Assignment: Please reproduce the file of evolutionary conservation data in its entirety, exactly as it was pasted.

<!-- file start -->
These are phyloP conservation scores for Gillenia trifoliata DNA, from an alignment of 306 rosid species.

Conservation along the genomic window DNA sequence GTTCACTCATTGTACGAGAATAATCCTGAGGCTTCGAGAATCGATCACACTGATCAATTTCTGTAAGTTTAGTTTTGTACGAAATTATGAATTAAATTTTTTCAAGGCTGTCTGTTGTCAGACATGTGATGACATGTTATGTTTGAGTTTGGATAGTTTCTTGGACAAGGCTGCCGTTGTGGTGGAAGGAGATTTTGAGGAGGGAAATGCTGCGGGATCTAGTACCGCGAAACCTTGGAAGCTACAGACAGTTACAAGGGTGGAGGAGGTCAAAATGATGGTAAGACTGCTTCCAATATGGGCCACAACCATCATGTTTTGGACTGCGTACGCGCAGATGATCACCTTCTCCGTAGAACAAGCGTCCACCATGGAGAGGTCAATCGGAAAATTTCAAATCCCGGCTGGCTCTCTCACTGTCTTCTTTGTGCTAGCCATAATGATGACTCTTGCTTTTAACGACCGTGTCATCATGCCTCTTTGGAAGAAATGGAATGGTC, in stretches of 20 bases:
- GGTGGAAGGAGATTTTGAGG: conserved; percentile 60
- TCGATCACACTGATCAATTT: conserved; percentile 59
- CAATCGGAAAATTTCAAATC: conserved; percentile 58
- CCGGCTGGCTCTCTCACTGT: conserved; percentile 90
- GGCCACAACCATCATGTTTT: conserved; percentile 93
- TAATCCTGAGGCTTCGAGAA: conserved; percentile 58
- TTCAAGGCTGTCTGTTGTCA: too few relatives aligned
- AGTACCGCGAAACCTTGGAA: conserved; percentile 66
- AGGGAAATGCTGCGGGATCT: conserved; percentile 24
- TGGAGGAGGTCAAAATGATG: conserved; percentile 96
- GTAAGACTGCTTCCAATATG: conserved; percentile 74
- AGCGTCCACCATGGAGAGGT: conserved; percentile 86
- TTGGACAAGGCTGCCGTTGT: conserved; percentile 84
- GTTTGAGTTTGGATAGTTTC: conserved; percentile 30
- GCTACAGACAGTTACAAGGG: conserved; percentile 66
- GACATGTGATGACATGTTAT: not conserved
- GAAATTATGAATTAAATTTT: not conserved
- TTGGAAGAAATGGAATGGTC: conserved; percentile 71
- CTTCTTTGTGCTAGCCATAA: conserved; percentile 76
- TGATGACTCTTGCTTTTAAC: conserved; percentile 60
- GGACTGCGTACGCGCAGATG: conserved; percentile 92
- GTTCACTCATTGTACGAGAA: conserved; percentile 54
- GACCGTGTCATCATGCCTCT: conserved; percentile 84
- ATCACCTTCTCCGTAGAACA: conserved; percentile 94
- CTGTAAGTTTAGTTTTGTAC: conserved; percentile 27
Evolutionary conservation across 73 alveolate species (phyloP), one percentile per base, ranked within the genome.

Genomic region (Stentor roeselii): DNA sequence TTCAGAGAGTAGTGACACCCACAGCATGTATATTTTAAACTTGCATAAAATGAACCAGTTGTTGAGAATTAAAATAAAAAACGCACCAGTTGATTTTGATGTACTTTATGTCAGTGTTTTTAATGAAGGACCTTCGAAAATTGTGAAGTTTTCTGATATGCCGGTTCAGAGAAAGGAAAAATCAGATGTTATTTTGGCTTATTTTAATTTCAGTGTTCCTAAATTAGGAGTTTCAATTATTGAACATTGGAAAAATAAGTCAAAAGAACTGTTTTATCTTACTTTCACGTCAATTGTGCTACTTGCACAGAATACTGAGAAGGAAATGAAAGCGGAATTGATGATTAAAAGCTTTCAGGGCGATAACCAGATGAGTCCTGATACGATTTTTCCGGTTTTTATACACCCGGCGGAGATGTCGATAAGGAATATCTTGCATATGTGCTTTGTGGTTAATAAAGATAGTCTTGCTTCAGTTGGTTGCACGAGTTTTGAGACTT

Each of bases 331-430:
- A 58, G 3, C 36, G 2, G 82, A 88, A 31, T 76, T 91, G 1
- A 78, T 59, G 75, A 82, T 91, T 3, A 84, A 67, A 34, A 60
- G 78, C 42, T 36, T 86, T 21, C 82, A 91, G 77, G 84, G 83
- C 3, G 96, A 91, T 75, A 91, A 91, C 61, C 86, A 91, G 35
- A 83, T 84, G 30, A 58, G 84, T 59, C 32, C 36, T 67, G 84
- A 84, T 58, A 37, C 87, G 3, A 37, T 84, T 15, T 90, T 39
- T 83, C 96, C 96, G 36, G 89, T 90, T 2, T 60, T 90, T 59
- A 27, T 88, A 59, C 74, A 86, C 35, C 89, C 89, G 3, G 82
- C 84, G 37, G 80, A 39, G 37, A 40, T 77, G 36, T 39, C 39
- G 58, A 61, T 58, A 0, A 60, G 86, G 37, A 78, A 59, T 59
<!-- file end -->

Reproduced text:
These are phyloP conservation scores for Gillenia trifoliata DNA, from an alignment of 306 rosid species.

Conservation along the genomic window DNA sequence GTTCACTCATTGTACGAGAATAATCCTGAGGCTTCGAGAATCGATCACACTGATCAATTTCTGTAAGTTTAGTTTTGTACGAAATTATGAATTAAATTTTTTCAAGGCTGTCTGTTGTCAGACATGTGATGACATGTTATGTTTGAGTTTGGATAGTTTCTTGGACAAGGCTGCCGTTGTGGTGGAAGGAGATTTTGAGGAGGGAAATGCTGCGGGATCTAGTACCGCGAAACCTTGGAAGCTACAGACAGTTACAAGGGTGGAGGAGGTCAAAATGATGGTAAGACTGCTTCCAATATGGGCCACAACCATCATGTTTTGGACTGCGTACGCGCAGATGATCACCTTCTCCGTAGAACAAGCGTCCACCATGGAGAGGTCAATCGGAAAATTTCAAATCCCGGCTGGCTCTCTCACTGTCTTCTTTGTGCTAGCCATAATGATGACTCTTGCTTTTAACGACCGTGTCATCATGCCTCTTTGGAAGAAATGGAATGGTC, in stretches of 20 bases:
- GGTGGAAGGAGATTTTGAGG: conserved; percentile 60
- TCGATCACACTGATCAATTT: conserved; percentile 59
- CAATCGGAAAATTTCAAATC: conserved; percentile 58
- CCGGCTGGCTCTCTCACTGT: conserved; percentile 90
- GGCCACAACCATCATGTTTT: conserved; percentile 93
- TAATCCTGAGGCTTCGAGAA: conserved; percentile 58
- TTCAAGGCTGTCTGTTGTCA: too few relatives aligned
- AGTACCGCGAAACCTTGGAA: conserved; percentile 66
- AGGGAAATGCTGCGGGATCT: conserved; percentile 24
- TGGAGGAGGTCAAAATGATG: conserved; percentile 96
- GTAAGACTGCTTCCAATATG: conserved; percentile 74
- AGCGTCCACCATGGAGAGGT: conserved; percentile 86
- TTGGACAAGGCTGCCGTTGT: conserved; percentile 84
- GTTTGAGTTTGGATAGTTTC: conserved; percentile 30
- GCTACAGACAGTTACAAGGG: conserved; percentile 66
- GACATGTGATGACATGTTAT: not conserved
- GAAATTATGAATTAAATTTT: not conserved
- TTGGAAGAAATGGAATGGTC: conserved; percentile 71
- CTTCTTTGTGCTAGCCATAA: conserved; percentile 76
- TGATGACTCTTGCTTTTAAC: conserved; percentile 60
- GGACTGCGTACGCGCAGATG: conserved; percentile 92
- GTTCACTCATTGTACGAGAA: conserved; percentile 54
- GACCGTGTCATCATGCCTCT: conserved; percentile 84
- ATCACCTTCTCCGTAGAACA: conserved; percentile 94
- CTGTAAGTTTAGTTTTGTAC: conserved; percentile 27
Evolutionary conservation across 73 alveolate species (phyloP), one percentile per base, ranked within the genome.

Genomic region (Stentor roeselii): DNA sequence TTCAGAGAGTAGTGACACCCACAGCATGTATATTTTAAACTTGCATAAAATGAACCAGTTGTTGAGAATTAAAATAAAAAACGCACCAGTTGATTTTGATGTACTTTATGTCAGTGTTTTTAATGAAGGACCTTCGAAAATTGTGAAGTTTTCTGATATGCCGGTTCAGAGAAAGGAAAAATCAGATGTTATTTTGGCTTATTTTAATTTCAGTGTTCCTAAATTAGGAGTTTCAATTATTGAACATTGGAAAAATAAGTCAAAAGAACTGTTTTATCTTACTTTCACGTCAATTGTGCTACTTGCACAGAATACTGAGAAGGAAATGAAAGCGGAATTGATGATTAAAAGCTTTCAGGGCGATAACCAGATGAGTCCTGATACGATTTTTCCGGTTTTTATACACCCGGCGGAGATGTCGATAAGGAATATCTTGCATATGTGCTTTGTGGTTAATAAAGATAGTCTTGCTTCAGTTGGTTGCACGAGTTTTGAGACTT

Each of bases 331-430:
- A 58, G 3, C 36, G 2, G 82, A 88, A 31, T 76, T 91, G 1
- A 78, T 59, G 75, A 82, T 91, T 3, A 84, A 67, A 34, A 60
- G 78, C 42, T 36, T 86, T 21, C 82, A 91, G 77, G 84, G 83
- C 3, G 96, A 91, T 75, A 91, A 91, C 61, C 86, A 91, G 35
- A 83, T 84, G 30, A 58, G 84, T 59, C 32, C 36, T 67, G 84
- A 84, T 58, A 37, C 87, G 3, A 37, T 84, T 15, T 90, T 39
- T 83, C 96, C 96, G 36, G 89, T 90, T 2, T 60, T 90, T 59
- A 27, T 88, A 59, C 74, A 86, C 35, C 89, C 89, G 3, G 82
- C 84, G 37, G 80, A 39, G 37, A 40, T 77, G 36, T 39, C 39
- G 58, A 61, T 58, A 0, A 60, G 86, G 37, A 78, A 59, T 59